Refined Environment Classifiers

Type- and Scope-Safe Code Generation with Mutable Cells
Conference paper
Part of the Lecture Notes in Computer Science book series (LNCS, volume 10017)

Abstract

Generating high-performance code and applying typical optimizations within the bodies of loops and functions involves moving or storing open code for later use, often in a different binding environment. There are ample opportunities for variables being left unbound or accidentally captured. It has been a tough challenge to statically ensure that by construction the generated code is nevertheless well-typed and well-scoped: all free variables in manipulated and stored code fragments shall eventually be bound, by their intended binders.

We present the calculus for code generation with mutable state that for the first time achieves type-safety and hygiene without ad hoc restrictions. The calculus strongly resembles region-based memory management, but with the orders of magnitude simpler proofs. It employs the rightly abstract representation for free variables, which, like hypothesis in natural deduction, are free from the bureaucracy of syntax imposed by the type environment or numbering conventions.

Although the calculus was designed for the sake of formalization and is deliberately bare-bone, it turns out easily implementable and not too bothersome for writing realistic program.

References

  1. 1.
    Calcagno, C., Moggi, E., Taha, W.: Closed types as a simple approach to safe imperative multi-stage programming. In: Montanari, U., Rolim, J.D.P., Welzl, E. (eds.) ICALP 2000. LNCS, vol. 1853, pp. 25–36. Springer, Heidelberg (2000). doi:10.1007/3-540-45022-X_4 CrossRefGoogle Scholar
  2. 2.
    Calcagno, C., Taha, W., Huang, L., Leroy, X.: Implementing multi-stage languages using ASTs, gensym, and reflection. In: Pfenning, F., Smaragdakis, Y. (eds.) GPCE 2003. LNCS, vol. 2830, pp. 57–76. Springer, Heidelberg (2003). doi:10.1007/978-3-540-39815-8_4 CrossRefGoogle Scholar
  3. 3.
    Chen, C., Xi, H.: Meta-programming through typeful code representation. J. Funct. Program. 15(6), 797–835 (2005)CrossRefMATHGoogle Scholar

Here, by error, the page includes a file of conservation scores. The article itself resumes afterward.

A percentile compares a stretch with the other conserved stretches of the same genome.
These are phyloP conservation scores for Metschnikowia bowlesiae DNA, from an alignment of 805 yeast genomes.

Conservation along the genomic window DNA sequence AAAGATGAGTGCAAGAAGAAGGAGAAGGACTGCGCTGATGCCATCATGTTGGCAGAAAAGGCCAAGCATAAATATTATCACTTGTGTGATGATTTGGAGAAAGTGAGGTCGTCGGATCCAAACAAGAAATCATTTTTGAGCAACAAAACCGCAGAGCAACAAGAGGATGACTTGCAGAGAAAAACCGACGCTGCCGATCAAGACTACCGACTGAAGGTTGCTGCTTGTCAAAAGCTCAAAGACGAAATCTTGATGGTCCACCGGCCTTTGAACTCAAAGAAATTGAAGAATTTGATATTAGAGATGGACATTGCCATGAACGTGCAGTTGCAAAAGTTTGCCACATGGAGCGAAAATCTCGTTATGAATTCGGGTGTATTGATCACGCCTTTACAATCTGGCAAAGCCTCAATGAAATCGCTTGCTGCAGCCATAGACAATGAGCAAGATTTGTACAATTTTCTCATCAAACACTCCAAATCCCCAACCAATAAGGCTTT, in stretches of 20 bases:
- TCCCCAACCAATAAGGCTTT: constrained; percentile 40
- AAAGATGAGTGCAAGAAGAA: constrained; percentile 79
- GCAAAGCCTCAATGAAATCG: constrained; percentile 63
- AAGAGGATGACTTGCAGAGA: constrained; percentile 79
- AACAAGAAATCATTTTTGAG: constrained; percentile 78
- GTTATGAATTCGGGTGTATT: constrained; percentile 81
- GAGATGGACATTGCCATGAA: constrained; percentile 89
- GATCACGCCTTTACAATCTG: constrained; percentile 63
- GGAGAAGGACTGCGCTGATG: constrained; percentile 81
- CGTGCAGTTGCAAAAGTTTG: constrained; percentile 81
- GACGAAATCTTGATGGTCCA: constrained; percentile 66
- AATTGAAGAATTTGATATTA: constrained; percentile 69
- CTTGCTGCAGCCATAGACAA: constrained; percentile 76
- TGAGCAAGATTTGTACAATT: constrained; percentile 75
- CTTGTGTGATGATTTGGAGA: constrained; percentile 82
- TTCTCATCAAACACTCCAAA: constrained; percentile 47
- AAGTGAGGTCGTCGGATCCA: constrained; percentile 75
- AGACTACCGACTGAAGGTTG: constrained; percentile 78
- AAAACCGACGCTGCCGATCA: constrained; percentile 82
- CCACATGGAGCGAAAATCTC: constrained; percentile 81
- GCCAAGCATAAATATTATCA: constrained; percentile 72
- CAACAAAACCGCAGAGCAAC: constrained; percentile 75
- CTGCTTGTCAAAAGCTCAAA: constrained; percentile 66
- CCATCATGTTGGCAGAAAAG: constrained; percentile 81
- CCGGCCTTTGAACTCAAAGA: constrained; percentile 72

4. 4.
    Davies, R.: A temporal logic approach to binding-time analysis. In: LICS, pp. 184–195 (1996)Google Scholar
  5. 5.
    Fluet, M., Morrisett, J.G.: Monadic regions. J. Funct. Program. 16(4–5), 485–545 (2006)MathSciNetCrossRefMATHGoogle Scholar
  6. 6.
    Kameyama, Y., Kiselyov, O., Shan, C.: Combinators for impure yet hygienic code generation. Sci. Comput. Program. 112, 120–144 (2015)CrossRefGoogle Scholar
  7. 7.
    Kim, I.S., Yi, K., Calcagno, C.: A polymorphic modal type system for lisp-like multi-staged languages. In: POPL, pp. 257–268 (2006)Google Scholar
  8. 8.
    Kiselyov, O.: The design and implementation of BER MetaOCaml. In: Codish, M., Sumii, E. (eds.) FLOPS 2014. LNCS, vol. 8475, pp. 86–102. Springer, Heidelberg (2014). doi:10.1007/978-3-319-07151-0_6 CrossRefGoogle Scholar
  9. 9.
    Le Botlan, D., Rémy, D.: ML\(^{\rm F}\): raising ML to the power of system F. In: ICFP, pp. 27–38 (2003)Google Scholar
  10. 10.
    Nanevski, A., Pfenning, F., Pientka, B.: Contextual modal type theory. Trans. Comput. Logic 9(3), 1–49 (2008)MathSciNetCrossRefGoogle Scholar
  11. 11.
    POPL 2003: Conference Record of the Annual ACM Symposium on Principles of Programming Languages (2003)Google Scholar
  12. 12.
    Pottier, F.: Static name control for FreshML. In: LICS, pp. 356–365. IEEE Computer Society (2007)Google Scholar
  13. 13.
    Pouillard, N., Pottier, F.: A fresh look at programming with names and binders. In: ICFP, pp. 217–228. ACM, New York (2010)Google Scholar
  14. 14.
    Rompf, T., Amin, N., Moors, A., Haller, P., Odersky, M.: Scala-virtualized: linguistic reuse for deep embeddings. High. Order Symbolic Comput. 25, 165–207 (2013)CrossRefGoogle Scholar
  15. 15.
    Taha, W., Nielsen, M.F.: Environment classifiers. In: POPL [11], pp. 26–37Google Scholar
  16. 16.
    Thiemann, P.: Combinators for program generation. J. Funct. Program. 9(5), 483–525 (1999)MathSciNetCrossRefMATHGoogle Scholar
  17. 17.
    Westbrook, E., Ricken, M., Inoue, J., Yao, Y., Abdelatif, T., Taha, W.: Mint: Java multi-stage programming using weak separability. In: PLDI 2010. ACM, New York (2010)Google Scholar
  18. 18.
    Xi, H., Chen, C., Chen, G.: Guarded recursive datatype constructors. In: POPL [11], pp. 224–235Google Scholar

Copyright information

© Springer International Publishing AG 2016

Authors and Affiliations

  1. 1.Tohoku UniversitySendaiJapan
  2. 2.University of TsukubaTsukubaJapan

Personalised recommendations